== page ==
Birch Bay on track to receive tsunami warning siren

By Stefanie Donahue

It’s been 10 years in the making, but Birch Bay will soon get a much awaited emergency warning siren, which would be used in the event of an impending
tsunami.

The All Hazard Alert Broadcast (AHAB) siren will accompany signage located throughout Blaine and Birch Bay that identify tsunami evacuation routes and hazard zones. Officials with the Whatcom County Sheriff’s Office are hoping to see the structure installed sometime around the New Year.

Energy conglomerate Phillips 66 provided a $50,000 grant for the project last year. The Whatcom County Sheriff’s Office division of emergency management and the Whatcom Community Foundation partnered to install the system.

The AHAB siren will be mounted on top of a 65-foot-high pole to be located north of the Birch Bay Visitor Information Center at 7954 Birch Bay Drive, the location of the new Birch Bay Park, said John Gargett, deputy director of the Whatcom County Sheriff’s Office division of emergency
management.

“It’s the most ideal location in all of Birch Bay,” he said. As of late last week, staff with the division of emergency management were waiting for final approval from the county to schedule the installation, Gargett said.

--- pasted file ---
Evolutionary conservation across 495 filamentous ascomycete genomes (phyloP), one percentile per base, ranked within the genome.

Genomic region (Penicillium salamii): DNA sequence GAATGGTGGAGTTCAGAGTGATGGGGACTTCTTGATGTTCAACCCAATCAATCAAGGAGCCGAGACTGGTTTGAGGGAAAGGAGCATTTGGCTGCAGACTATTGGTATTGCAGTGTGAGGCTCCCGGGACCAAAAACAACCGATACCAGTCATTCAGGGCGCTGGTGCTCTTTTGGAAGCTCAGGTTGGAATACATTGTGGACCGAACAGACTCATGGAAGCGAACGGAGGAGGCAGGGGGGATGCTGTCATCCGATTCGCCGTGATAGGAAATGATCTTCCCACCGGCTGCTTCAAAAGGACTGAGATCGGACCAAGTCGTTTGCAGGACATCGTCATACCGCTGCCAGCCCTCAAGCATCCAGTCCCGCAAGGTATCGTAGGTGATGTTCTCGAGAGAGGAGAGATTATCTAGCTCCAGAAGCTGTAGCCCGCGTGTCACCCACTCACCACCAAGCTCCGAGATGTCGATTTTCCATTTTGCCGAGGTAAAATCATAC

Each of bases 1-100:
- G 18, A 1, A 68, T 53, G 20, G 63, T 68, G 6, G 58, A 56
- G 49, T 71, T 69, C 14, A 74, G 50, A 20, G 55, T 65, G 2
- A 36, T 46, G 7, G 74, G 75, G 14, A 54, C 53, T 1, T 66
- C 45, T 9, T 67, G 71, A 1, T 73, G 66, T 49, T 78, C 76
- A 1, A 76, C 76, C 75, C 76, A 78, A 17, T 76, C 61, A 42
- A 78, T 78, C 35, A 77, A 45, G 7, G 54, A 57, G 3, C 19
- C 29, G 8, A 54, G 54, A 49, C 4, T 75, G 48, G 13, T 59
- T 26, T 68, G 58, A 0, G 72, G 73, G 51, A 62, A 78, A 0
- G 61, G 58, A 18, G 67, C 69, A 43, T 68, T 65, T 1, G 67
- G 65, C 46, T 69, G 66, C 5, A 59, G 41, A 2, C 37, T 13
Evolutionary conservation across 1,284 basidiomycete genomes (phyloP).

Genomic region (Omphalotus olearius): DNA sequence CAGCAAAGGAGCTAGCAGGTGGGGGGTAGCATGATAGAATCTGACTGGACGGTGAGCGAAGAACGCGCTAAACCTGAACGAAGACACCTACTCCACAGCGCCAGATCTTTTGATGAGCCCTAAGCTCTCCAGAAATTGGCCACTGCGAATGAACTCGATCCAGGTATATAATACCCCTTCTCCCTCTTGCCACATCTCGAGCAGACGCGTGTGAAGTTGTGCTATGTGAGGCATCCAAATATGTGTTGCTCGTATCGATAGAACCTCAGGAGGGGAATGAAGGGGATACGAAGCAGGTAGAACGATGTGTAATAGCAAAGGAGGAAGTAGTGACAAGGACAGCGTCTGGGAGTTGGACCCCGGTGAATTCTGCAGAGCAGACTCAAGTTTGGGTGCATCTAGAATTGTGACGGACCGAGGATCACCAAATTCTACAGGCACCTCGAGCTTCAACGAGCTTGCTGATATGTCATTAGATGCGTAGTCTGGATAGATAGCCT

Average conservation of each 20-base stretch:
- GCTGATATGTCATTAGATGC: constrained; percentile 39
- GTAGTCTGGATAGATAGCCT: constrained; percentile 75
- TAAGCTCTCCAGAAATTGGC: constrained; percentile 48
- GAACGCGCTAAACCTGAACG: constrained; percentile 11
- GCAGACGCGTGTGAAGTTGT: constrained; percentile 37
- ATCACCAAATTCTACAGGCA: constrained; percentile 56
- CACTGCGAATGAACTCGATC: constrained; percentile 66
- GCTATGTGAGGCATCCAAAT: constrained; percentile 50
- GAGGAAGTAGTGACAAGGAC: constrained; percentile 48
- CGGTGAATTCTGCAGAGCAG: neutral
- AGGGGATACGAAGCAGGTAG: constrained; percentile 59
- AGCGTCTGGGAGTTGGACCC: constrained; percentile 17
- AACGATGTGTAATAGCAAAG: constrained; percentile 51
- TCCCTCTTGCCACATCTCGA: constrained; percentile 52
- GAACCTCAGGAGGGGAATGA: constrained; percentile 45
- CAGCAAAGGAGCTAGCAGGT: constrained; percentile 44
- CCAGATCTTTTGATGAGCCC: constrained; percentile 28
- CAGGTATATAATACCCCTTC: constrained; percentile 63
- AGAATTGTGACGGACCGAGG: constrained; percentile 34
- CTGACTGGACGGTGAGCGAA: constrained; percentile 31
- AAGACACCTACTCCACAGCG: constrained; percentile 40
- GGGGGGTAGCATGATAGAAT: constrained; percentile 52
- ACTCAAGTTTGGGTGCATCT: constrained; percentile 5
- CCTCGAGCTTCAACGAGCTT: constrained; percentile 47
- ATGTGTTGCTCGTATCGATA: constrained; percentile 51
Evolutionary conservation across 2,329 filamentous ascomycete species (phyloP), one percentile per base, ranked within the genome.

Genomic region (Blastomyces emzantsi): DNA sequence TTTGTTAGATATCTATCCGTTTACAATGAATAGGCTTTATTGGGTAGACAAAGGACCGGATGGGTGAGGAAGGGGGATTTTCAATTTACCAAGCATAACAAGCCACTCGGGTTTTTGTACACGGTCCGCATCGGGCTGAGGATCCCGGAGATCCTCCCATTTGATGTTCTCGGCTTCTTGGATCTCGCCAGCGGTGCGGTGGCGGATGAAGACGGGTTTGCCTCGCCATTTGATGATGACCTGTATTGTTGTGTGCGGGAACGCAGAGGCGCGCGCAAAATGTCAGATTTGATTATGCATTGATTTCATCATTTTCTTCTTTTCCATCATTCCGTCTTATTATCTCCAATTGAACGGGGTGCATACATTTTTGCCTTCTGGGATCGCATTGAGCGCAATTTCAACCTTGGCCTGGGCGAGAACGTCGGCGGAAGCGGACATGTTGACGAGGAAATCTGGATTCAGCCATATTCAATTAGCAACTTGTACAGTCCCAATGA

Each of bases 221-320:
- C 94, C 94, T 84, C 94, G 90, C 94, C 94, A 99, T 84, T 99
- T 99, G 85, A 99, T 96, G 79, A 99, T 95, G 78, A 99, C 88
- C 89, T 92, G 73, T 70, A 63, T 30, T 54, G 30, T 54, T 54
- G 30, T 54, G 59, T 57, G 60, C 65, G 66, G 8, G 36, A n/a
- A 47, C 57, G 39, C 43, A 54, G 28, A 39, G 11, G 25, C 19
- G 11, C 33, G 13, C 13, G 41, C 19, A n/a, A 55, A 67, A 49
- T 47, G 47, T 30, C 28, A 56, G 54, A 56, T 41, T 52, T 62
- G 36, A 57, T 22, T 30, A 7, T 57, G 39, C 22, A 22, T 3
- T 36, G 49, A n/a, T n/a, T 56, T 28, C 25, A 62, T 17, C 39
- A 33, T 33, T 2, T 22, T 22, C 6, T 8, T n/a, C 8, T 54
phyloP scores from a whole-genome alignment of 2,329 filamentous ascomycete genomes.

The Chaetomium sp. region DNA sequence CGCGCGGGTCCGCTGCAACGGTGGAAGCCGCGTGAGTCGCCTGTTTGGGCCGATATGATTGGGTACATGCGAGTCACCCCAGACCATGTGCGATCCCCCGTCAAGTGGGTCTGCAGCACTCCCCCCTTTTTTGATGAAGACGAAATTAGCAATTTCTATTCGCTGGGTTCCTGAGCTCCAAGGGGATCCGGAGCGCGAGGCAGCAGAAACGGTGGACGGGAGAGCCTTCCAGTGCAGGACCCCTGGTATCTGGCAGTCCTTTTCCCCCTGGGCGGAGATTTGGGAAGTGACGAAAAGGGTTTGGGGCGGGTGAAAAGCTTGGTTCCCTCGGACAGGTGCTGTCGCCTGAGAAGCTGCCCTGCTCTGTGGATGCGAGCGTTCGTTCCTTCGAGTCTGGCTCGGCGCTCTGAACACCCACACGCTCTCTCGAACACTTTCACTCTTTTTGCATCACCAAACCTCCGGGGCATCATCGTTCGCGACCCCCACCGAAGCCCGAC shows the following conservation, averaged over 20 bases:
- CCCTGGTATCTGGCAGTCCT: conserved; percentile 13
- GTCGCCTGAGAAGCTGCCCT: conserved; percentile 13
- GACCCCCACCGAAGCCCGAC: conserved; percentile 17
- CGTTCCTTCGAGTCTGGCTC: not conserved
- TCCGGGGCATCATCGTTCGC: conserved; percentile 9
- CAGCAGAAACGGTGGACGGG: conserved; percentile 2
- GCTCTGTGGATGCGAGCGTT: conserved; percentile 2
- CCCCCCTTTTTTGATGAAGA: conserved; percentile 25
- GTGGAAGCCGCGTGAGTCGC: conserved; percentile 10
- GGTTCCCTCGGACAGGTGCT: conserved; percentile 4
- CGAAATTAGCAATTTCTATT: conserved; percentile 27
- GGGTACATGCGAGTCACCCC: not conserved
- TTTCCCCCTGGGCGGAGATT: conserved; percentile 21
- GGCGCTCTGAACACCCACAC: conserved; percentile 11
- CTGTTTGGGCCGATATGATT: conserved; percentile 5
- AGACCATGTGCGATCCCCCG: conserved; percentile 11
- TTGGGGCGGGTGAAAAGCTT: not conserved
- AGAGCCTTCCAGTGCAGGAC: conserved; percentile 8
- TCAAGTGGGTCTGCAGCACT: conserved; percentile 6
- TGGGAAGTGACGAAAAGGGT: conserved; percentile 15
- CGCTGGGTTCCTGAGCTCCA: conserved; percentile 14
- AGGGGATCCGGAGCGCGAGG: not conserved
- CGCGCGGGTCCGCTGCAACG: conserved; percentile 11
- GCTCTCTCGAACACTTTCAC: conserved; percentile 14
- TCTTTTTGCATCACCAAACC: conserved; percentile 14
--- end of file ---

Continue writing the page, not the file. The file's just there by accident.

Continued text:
Gargett said he’s relieved the project is finally moving forward, but admits “you have to go through the process,” which in this case took several years. “It doesn’t just happen overnight,” he said.

Signs identifying tsunami evacuation routes and hazard zones were placed throughout Blaine and Birch Bay about four years ago but only a handful of the AHAB sirens can be found around the county, Gargett said.

Presently, he said, there is one at Sandy Point, another in Point Roberts and two others. By next year, emergency management staff hope to see two more, the one in Birch Bay and one
Bellingham.

The AHAB siren is capable of voice and tone alerts and can be controlled by state officials, emergency services personnel and the fire district, Gargett said.

While it’s typically thought of as a tsunami signal warning system, it can also be pre-programmed to warn of other hazards such as an earthquake or chemical spill, for example.

“It’s a great step forward for Whatcom County,” he said.

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